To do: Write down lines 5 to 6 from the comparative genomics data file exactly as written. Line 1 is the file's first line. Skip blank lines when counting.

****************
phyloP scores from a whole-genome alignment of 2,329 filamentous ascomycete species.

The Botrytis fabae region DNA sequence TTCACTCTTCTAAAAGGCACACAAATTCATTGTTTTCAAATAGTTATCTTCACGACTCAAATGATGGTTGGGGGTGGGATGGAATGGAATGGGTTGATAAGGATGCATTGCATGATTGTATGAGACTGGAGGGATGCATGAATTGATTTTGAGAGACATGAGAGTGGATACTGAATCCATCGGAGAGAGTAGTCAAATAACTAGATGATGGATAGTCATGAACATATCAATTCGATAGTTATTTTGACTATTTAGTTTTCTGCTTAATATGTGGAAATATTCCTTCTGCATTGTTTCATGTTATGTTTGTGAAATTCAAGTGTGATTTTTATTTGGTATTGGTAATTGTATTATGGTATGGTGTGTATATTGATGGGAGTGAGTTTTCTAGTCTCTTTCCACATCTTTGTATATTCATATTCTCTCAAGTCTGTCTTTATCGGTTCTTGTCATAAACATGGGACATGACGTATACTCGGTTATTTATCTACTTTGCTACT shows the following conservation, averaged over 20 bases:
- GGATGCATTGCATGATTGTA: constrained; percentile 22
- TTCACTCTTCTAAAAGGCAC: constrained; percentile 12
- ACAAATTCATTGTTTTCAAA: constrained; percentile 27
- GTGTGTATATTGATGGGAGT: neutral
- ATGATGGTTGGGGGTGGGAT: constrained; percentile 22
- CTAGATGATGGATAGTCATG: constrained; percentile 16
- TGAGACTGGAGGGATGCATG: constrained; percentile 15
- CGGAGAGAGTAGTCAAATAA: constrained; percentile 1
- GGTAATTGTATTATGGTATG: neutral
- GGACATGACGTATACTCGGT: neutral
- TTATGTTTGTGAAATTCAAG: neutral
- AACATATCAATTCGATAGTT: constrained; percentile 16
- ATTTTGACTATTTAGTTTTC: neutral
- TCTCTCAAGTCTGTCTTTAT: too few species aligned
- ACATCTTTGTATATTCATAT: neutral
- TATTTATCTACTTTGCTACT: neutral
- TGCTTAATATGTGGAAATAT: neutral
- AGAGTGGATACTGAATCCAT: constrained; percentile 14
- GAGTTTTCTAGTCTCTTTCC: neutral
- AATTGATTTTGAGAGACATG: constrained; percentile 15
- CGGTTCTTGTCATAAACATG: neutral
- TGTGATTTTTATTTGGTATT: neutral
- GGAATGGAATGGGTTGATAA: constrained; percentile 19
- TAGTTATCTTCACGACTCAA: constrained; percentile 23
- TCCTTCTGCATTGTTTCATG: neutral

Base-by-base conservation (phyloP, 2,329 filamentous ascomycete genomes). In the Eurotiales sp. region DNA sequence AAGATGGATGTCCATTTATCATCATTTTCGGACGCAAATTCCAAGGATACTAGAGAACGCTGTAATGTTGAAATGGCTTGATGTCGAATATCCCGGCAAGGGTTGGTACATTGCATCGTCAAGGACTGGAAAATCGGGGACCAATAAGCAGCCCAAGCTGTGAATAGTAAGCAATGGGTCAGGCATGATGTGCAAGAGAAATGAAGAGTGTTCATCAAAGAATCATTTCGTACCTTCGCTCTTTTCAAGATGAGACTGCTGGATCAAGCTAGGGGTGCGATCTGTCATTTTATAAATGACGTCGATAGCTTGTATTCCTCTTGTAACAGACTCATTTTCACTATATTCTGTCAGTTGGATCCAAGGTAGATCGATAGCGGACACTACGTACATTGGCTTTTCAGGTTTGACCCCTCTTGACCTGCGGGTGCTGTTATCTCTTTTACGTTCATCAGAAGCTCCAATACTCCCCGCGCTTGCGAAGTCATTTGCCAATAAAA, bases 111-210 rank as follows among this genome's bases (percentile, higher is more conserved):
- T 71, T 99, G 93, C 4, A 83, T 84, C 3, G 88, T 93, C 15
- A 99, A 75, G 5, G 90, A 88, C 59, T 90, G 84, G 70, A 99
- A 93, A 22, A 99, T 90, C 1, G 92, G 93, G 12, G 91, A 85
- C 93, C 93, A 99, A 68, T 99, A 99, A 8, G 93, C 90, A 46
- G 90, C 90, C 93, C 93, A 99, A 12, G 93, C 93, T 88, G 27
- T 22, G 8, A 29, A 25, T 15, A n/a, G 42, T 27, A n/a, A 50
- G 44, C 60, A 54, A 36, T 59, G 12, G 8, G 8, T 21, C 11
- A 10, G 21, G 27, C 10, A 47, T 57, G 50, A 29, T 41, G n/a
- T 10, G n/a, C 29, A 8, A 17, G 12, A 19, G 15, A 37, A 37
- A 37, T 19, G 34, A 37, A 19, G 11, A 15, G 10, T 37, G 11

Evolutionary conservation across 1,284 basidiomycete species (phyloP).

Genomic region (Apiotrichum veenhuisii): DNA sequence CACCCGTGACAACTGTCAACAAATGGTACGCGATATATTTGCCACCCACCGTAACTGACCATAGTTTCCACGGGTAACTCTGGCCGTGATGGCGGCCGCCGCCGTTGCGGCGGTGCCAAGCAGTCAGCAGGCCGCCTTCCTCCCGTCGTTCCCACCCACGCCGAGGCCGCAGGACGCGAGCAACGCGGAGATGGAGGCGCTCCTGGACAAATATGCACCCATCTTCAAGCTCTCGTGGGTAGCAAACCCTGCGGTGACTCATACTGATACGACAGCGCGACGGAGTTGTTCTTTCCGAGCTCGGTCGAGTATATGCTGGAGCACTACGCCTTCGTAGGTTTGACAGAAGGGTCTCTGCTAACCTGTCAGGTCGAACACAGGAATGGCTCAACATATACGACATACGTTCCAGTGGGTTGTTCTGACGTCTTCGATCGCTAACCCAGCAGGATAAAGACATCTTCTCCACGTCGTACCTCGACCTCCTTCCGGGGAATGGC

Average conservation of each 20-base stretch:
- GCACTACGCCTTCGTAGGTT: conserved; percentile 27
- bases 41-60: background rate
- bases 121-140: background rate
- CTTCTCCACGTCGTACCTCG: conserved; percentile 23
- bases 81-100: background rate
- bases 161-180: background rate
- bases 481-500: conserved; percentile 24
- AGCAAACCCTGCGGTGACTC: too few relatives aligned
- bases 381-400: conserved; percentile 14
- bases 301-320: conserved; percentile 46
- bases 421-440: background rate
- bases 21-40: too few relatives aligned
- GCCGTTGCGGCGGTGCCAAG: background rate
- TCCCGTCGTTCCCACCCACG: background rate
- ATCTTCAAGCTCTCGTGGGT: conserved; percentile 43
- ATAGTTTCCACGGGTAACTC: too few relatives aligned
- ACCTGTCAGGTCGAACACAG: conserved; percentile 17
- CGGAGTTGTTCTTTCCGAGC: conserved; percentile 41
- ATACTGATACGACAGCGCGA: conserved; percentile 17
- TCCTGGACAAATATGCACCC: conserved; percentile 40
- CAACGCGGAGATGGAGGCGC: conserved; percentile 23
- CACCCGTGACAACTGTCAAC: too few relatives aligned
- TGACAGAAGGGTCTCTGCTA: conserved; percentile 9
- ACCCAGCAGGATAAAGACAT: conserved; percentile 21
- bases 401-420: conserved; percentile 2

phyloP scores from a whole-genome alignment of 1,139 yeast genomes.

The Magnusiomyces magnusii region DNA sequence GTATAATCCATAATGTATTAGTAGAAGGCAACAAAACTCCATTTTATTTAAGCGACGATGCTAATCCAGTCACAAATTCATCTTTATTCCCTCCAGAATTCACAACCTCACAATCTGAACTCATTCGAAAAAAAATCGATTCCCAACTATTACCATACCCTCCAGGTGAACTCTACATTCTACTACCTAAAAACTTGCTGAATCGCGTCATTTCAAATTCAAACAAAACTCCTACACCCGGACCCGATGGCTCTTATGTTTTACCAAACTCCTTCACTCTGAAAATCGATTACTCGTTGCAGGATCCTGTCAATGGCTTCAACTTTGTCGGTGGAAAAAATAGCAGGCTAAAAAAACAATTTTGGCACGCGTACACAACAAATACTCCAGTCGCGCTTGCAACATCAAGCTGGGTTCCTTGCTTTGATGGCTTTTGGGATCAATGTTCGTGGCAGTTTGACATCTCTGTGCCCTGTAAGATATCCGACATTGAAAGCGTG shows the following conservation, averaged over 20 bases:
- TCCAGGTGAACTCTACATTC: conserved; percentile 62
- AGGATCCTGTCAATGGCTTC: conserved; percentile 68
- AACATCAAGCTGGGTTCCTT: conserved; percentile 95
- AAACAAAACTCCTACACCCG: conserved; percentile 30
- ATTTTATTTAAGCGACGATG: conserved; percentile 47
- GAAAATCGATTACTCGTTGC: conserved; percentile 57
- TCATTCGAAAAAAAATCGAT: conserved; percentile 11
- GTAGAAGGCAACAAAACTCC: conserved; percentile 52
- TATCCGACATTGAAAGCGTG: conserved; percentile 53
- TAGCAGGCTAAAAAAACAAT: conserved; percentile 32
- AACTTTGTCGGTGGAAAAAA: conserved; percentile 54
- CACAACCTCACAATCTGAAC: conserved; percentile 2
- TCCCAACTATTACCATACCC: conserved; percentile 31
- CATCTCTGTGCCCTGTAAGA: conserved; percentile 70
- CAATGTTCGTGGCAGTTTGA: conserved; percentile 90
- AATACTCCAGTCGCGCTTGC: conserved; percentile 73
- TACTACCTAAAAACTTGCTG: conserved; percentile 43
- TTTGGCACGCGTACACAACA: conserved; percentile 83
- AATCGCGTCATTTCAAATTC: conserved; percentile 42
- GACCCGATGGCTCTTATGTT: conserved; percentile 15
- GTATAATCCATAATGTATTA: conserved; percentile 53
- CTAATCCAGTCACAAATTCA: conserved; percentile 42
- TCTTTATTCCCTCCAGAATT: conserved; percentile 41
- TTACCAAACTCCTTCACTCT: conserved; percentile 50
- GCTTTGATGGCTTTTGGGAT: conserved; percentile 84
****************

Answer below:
- ACAAATTCATTGTTTTCAAA: constrained; percentile 27
- GTGTGTATATTGATGGGAGT: neutral